Ancient Greek and Roman Clothing

Learn more about ancient outfits

Relief from the Sebasteion depicting Nero and Agrippina, Aphrodisias Museum, Turkey
Carole Raddato/Flickr/CC BY-SA 2.0

Ancient Greeks and Romans were similar clothing, usually made at home. One of the principal occupations of women in ancient society was weaving. Women wove garments generally of wool or linen for their families. The very wealthy could also afford silk and cotton. Research suggests that fabrics were often brightly colored and decorated with elaborate designs.

A single square or rectangular piece of clothing could have multiple uses. It could be a garment, a blanket, or even a shroud. Infants and young children often went naked. Clothing for both women and men consisted of two main garments—a tunic (either a peplos or chiton) and a cloak (himation). Both women and men wore sandals, slippers, soft shoes, or boots, although at home they usually went barefoot.

Tunics, Togas, and Mantles

Roman togas were white woolen strips of cloth about six feet wide and 12 feet long. They were draped over the shoulders and body over a linen tunic. Children and commoners wore "natural" or off-white togas, while Roman senators wore brighter, whiter togas. Colored stripes on the toga designated particular occupations; for example, magistrates' togas had purple stripes and edging. Because they were so unwieldy, togas were mainly worn for leisure or formal events.

While togas had their place, most people needed more practical clothing on a daily basis. As a result, most ancient people wore a tunic, peplon in Rome, and chiton in Greece. The tunic was the basic garment. It could also be an undergarment. These tunics were made of a large rectangle of fabric. According to the Metropolitan Museum of Art:

The peplos was simply a large rectangle of heavy fabric, usually wool, folded over along the upper edge so that the overfold (apoptygma) would reach to the waist. It was placed around the body and fastened at the shoulders with a pin or brooch. Openings for armholes were left on each side, and the open side of the garment was either left that way, or pinned or sewn to form a seam. The peplos might not be secured at the waist with a belt or girdle. The chiton was made of a much lighter material, usually imported linen. It was a very long and very wide rectangle of fabric sewn up at the sides, pinned or sewn at the shoulders, and usually girded around the waist. Often the chiton was wide enough to allow for sleeves that were fastened along the upper arms with pins or buttons. Both the peplos and chiton were floor-length garments that were usually long enough to be pulled over the belt, creating a pouch known as a kolpos. Under either garment, a woman might have worn a soft band, known as a strophion, around the mid-section of the body.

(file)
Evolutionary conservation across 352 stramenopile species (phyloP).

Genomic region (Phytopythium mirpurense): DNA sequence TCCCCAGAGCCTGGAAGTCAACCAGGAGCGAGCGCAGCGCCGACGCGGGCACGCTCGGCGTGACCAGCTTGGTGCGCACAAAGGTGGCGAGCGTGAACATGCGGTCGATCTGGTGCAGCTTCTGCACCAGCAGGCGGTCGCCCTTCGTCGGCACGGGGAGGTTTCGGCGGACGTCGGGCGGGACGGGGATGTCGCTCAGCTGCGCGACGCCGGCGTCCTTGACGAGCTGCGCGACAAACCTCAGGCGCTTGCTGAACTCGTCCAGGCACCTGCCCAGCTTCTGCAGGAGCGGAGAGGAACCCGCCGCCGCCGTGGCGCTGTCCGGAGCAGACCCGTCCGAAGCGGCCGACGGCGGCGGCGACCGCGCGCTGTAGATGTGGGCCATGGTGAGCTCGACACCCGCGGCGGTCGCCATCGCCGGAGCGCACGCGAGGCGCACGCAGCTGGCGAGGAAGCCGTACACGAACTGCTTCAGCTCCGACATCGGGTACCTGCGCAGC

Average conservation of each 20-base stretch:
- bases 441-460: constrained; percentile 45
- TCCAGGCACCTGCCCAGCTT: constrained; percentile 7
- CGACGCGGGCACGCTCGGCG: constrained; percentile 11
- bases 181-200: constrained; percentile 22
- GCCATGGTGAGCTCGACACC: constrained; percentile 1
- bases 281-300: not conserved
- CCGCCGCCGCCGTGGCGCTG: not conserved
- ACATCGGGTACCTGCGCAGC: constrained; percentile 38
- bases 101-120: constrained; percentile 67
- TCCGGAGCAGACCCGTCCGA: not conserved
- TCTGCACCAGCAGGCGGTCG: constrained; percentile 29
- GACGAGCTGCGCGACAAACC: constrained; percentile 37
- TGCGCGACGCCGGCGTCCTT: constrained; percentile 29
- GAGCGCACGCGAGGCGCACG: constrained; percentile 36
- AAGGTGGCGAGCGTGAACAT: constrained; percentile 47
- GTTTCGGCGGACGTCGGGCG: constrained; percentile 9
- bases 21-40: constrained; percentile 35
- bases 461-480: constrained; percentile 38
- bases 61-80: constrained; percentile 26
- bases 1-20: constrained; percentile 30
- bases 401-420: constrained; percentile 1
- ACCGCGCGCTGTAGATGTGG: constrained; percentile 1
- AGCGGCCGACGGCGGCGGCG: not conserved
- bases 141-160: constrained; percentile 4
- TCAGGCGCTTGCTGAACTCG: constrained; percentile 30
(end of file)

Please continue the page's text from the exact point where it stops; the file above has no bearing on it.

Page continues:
Over the tunic would go a mantle of some sort. This was the rectangular himation for the Greeks, and pallium or palla, for the Romans, draped over the left arm. Roman male citizens also wore a toga instead of the Greek himation. It was a large semicircle of cloth. A rectangular or semicircular cloak could also be worn pinned on the right shoulder or joined at the front of the body.

Cloaks and Outerwear

In inclement weather or for reasons of fashion, Romans would wear certain outer garments, mostly cloaks or capes pinned at the shoulder, fastened down the front or possibly pulled over the head. Wool was the most common material, but some could be leather. Shoes and sandals were ordinarily made of leather, although shoes might be wool felt.

Women's Garments

Greek Women also wore the peplos which was a square of cloth with the top third folded over and pinned at the shoulders. Roman women wore the ankle-length, pleated dress known as the stola, which could have long sleeves and fastened at the shoulder with the clasp known as a fibula. Such garments were worn over the tunics and under the palla. Prostitutes wore togas instead of the stola.